How Islamic State led Americans to a more robust foreign policy
Polls indicate that Americans want a stronger US role in global affairs, which could include, if necessary, US 'boots on the ground' to defeat the Islamic State. Some experts see support for practical, if hard-nosed, diplomacy that can deliver results.
After flirting with the idea of stopping the world and getting off – or at least of shutting out the world’s problems and turning inward – Americans in recent months have shifted to favor a more robust United States foreign policy and a tougher stance from President Obama toward international threats.
A string of polls reveals that a growing majority of Americans favor US “boots on the ground” to defeat the Islamic State, if necessary. Indeed, after saying the US was doing “too much” in Iraq and Afghanistan, a majority of Americans now say the US isn’t doing enough to counter threats from the Islamic State (also known as ISIS) to Russia, polls say.
All this taken together suggests that an America increasingly confident about its economic position and gradually putting Iraq and Afghanistan in the rearview mirror wants a stronger US role in global affairs. But it’s not simply a renewed taste for intervention, some experts say. It’s a support for practical, if hard-nosed, diplomacy that can deliver results.
“In response to the cost in blood and treasure of the Iraq and Afghanistan wars as well as the impact of the financial crisis, there was a period when a majority of Americans were quite reluctant to see the US become involved in the world’s problems,” says Robert Lieber, a professor of government and international affairs at Georgetown University.
But that trend “bottomed out” at the end of 2013, says Dr. Lieber, who follows dozens of polls gauging US public opinion and foreign policy. “Since then, we’ve seen that as a result of the financial recovery, the return to economic growth, and perhaps most significantly the ravages of America’s adversaries, starting with ISIS, public opinion has shifted noticeably on the desirability of the US playing a more robust role abroad.”
The evidence of this shift is consistent across a variety of surveys.
A CBS poll last month found that 57 percent of Americans favor sending US troops to fight the Islamic State – a significant jump from the 39 percent who held that view in September. A Quinnipiac poll this month found that 64 percent of Americans favor congressional authorization of the use of military force against the Islamic State – a poll that also found 62 percent of Americans favoring ground troops.
Americans’ growing preference for a more robust US global role also has them increasingly critical of Obama’s cautious approach to foreign policy and his adherence to a limited use of force abroad. Only 36 percent of Americans approve of Obama’s foreign policy, according to an NBC/Wall Street Journal poll out this week.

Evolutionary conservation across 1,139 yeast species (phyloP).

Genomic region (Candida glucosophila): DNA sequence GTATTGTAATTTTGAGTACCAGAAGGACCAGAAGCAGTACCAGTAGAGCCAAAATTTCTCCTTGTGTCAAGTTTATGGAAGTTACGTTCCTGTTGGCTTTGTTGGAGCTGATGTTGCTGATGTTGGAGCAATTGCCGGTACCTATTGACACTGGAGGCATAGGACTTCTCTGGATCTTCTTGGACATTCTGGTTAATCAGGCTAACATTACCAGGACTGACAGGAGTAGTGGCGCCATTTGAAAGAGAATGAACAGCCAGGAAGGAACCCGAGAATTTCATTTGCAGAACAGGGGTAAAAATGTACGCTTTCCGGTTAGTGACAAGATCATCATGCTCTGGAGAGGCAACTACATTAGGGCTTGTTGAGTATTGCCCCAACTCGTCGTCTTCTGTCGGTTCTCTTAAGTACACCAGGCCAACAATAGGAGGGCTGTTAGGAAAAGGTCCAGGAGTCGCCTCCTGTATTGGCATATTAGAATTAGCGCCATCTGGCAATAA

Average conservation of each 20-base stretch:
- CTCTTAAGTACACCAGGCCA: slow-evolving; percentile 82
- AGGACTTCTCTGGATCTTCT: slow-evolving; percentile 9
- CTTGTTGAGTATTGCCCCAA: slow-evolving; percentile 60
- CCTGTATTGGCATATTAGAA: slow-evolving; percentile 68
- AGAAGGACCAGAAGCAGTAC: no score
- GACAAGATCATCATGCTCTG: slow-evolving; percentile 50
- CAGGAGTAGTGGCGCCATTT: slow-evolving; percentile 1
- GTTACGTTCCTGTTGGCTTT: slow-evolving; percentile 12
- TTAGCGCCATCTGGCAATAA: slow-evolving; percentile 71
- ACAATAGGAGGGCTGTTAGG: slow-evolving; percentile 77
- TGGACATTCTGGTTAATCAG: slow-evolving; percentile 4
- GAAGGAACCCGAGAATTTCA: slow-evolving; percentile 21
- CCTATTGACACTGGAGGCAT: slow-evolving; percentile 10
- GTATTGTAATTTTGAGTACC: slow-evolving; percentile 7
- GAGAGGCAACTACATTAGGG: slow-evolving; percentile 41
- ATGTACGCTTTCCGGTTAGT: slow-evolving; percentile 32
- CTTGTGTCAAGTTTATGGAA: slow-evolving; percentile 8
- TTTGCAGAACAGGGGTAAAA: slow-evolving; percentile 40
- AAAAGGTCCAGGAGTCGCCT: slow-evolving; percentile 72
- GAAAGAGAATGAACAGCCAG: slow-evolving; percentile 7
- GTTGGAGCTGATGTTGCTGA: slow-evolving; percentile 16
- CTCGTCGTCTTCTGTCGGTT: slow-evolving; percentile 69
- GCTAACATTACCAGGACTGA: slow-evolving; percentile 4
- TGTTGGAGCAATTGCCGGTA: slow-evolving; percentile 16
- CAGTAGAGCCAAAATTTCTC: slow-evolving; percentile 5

Even more striking is a shift among Americans to thinking that the US is not involved enough in efforts to tackle the world’s problems.
As recently as 2013, a Pew Research Center poll found 17 percent of Americans said the US was doing “too little” to solve the world’s problems. By last August, the number had jumped to 31 percent. The poll also found that, for the first time in Obama’s presidency, a majority – 54 percent – said the president was “not tough enough” on national security.
While those might look like major shifts, some experts caution that it would be a mistake to conclude that Americans are suddenly interventionist again.
“The fact that Americans are even considering US troops on the ground in Iraq and Syria is a big step, yes, but I wouldn’t say it means they’ve changed their mind about whether the wars in Iraq and Afghanistan were worth the cost or that suddenly they’re eager to get the US back out there and involved,” says Steven Kull, director of the Program on International Policy Attitudes at the University of Maryland, College Park. “Americans respond to situations and events, and they see a terrorist group emerging that is seizing territory, committing gruesome and barbaric acts like beheadings, and slaughtering populations as they advance, and it’s pretty salient stuff.”
For Obama, the result has been a perception that he’s not tough enough.
“Right now, given the events we’re seeing, he’s not perceived as having achieved the right balance” between diplomacy and force, Dr. Kull says.
Others go further, saying Obama’s approach is now perceived to be too weak for the times. “Obama has been conciliatory towards America’s adversaries, and now Americans are concluding that in most cases that approach has not been fruitful,” Georgetown’s Lieber says.
But does that mean Americans have soured on diplomacy? To Kull, polls suggest that Americans want “tough diplomacy.”
For example, a recent Gallup poll shows that a large majority of Americans support Obama’s opening toward Cuba. (Something Lieber calls “small potatoes.”) And a poll published last week by Kull and his colleagues at the University of Maryland found that, when presented with all the options, nearly two-thirds of Americans favored an agreement with Iran that included the key elements of a deal now under discussion.
While Americans may have shifted toward favoring more US involvement, what they really want are solutions and practical results – whether in Cuba or the Middle East, Kull says.
“People found compelling arguments for the major options for dealing with Iran, but in the end they decided the use of force wasn’t going to solve the issue in question,” he adds. “It wasn’t a question of being forceful or diplomatic, but what was going to have the best chance of working.”